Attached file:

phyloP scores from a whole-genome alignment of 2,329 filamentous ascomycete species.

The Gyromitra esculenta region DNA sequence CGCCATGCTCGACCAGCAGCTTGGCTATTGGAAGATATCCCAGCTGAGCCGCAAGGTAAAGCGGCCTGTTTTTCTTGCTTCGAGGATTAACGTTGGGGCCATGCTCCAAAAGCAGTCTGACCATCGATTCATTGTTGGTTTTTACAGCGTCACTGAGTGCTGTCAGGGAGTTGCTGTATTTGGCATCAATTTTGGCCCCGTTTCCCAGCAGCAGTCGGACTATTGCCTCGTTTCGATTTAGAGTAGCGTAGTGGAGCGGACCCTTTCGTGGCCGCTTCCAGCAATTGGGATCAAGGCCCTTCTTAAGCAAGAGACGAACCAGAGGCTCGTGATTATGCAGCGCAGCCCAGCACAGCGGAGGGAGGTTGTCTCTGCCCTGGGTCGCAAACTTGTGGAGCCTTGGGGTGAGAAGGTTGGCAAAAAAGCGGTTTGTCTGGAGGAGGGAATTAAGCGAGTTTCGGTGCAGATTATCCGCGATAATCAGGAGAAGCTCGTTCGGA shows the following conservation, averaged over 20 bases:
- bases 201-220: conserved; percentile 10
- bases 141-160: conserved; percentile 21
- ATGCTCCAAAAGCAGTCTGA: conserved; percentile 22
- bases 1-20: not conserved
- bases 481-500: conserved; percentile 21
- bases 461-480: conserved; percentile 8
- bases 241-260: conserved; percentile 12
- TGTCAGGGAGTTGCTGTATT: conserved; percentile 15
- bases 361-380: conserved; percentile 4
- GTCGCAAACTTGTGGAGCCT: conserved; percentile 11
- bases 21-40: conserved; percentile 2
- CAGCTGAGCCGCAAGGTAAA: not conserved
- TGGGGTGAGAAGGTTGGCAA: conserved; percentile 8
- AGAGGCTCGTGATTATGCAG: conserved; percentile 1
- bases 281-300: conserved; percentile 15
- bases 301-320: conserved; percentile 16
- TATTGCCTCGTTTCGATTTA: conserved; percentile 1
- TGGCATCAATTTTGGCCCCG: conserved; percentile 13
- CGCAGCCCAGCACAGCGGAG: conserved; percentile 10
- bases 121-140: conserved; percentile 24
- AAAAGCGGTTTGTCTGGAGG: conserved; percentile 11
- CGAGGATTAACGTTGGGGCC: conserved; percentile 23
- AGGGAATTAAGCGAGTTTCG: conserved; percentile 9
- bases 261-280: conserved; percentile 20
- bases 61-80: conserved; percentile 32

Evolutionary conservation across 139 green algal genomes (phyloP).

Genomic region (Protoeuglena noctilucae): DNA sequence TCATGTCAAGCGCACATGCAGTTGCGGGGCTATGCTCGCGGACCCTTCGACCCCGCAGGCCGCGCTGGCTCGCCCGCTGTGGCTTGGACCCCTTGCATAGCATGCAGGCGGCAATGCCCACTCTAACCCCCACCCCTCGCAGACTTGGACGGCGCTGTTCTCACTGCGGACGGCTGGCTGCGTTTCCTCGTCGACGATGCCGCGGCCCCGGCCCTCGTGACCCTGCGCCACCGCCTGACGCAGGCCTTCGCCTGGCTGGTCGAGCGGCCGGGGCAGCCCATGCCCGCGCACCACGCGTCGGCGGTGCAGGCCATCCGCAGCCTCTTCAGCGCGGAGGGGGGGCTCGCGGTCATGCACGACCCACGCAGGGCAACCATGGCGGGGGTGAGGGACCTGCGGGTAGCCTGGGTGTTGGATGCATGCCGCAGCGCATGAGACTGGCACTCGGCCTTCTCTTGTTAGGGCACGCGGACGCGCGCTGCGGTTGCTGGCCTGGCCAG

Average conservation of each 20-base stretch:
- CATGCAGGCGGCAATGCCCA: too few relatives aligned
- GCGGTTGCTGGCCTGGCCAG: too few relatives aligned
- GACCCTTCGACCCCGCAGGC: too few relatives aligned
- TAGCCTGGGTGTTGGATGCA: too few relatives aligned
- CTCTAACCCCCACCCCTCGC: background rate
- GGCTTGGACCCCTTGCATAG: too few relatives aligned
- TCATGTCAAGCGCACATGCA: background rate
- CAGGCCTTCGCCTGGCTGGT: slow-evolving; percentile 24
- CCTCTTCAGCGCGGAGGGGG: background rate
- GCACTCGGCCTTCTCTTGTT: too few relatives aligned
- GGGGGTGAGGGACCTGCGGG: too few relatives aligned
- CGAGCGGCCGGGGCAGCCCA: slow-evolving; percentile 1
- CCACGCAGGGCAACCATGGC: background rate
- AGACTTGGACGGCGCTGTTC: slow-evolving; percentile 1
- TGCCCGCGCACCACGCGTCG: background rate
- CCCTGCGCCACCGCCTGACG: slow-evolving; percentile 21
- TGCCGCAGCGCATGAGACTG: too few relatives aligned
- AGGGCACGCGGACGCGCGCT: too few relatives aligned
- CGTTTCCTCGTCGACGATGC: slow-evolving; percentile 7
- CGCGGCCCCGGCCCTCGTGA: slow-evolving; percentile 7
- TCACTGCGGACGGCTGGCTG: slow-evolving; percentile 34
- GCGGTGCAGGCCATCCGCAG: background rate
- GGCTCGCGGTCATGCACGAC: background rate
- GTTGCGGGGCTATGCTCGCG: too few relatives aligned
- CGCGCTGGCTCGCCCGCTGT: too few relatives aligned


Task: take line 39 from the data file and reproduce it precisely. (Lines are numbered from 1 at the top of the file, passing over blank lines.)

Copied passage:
- CCTCTTCAGCGCGGAGGGGG: background rate